Sunday, April 24, 2016

Charophytes at Kenfig

Charophytes are a bit of a BSBI anomaly as the society is normally thought of as being "about" vascular plants. But Charophytes look at first glance like vascular plants and are the nearest thing there is to a vascular plant amongst the Algae. Also according to Nick Stewart, the expert who led the workshop, they are "a bit big for algae specialists".

The first Charophyte I ever encountered; at Traeth Mawr near Brecon.
Delicate Stonewort or Chara virgata

So they are sort of the missing link between the terrestrial plants that dominate the modern world and the algae that went before them; tending to lurk low down in the water compared to the vascular species that have adopted water as their habitat due to a lack of structure and buoyancy aids to do anything else.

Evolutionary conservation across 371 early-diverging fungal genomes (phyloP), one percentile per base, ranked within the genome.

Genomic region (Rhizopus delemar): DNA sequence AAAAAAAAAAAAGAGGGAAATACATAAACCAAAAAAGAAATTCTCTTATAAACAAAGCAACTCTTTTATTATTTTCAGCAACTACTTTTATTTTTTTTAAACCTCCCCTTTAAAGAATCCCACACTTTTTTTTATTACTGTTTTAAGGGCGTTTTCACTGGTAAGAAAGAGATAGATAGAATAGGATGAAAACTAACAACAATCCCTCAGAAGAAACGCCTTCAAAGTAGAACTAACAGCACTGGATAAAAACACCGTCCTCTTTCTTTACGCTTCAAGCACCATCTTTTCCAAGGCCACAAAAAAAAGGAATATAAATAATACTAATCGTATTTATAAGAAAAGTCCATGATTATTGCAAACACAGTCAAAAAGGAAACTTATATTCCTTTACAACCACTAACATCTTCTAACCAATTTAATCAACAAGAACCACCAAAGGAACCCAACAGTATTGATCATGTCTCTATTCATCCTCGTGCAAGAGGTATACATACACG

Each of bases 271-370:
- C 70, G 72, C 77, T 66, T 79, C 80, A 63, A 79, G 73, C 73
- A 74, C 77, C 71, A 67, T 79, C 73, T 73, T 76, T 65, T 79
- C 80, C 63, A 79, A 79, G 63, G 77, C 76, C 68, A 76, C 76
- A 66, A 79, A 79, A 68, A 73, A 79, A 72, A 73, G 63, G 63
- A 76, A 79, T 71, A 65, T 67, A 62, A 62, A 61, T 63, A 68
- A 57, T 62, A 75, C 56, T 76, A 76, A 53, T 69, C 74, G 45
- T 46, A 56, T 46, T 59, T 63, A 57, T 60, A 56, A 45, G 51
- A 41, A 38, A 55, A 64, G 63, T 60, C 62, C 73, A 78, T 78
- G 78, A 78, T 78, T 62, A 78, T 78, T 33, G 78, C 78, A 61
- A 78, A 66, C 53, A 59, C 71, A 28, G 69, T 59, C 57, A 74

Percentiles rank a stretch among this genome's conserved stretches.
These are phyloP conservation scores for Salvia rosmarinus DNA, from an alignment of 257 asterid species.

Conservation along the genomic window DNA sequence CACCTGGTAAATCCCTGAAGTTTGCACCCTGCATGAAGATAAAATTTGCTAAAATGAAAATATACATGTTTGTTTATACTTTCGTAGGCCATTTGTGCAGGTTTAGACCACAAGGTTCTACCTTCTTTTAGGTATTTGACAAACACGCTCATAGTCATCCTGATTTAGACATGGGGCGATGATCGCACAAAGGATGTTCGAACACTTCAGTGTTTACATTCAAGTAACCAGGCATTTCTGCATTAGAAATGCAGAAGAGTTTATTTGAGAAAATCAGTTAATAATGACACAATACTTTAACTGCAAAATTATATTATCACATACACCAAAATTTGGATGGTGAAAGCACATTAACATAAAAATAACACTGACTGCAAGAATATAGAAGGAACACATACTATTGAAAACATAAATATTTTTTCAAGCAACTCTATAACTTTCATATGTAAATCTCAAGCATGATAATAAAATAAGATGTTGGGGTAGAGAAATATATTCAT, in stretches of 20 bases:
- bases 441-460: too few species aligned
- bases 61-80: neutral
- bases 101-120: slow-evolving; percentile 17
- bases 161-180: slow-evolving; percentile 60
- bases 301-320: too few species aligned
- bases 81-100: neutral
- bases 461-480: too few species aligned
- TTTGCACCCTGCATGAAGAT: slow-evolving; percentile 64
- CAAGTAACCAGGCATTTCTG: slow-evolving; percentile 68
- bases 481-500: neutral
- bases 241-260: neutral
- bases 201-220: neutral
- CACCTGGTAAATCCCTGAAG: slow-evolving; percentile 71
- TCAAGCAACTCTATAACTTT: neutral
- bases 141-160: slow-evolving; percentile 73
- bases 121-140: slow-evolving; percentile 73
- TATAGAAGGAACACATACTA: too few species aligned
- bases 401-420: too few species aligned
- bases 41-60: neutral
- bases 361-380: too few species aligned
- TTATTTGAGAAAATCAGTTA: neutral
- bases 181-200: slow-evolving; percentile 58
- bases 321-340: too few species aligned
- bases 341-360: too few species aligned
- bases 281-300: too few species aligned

(This is all horribly simplified - the plants the BSBI concerns itself with are all part of the Archaeplastid kingdom and Algae is a rather lose term.)

Kenfig is always a worthwhile place to go in any case and several Charophytes were found in the afternoon after a morning spent learning about them and peering at their structure with microscopes.

Searching Kenfig Pool

Among those found were:
Clustered Stonewort or Tolypella glomerata

Rough Stonewort or Chara aspera - the "bulbils" that form low down on the plant.

A close-up from Brecon:
 Delicate Stonewort or Chara virgata

Examining the samples from Kenfig Pool (Hannah who organised the event to the left).

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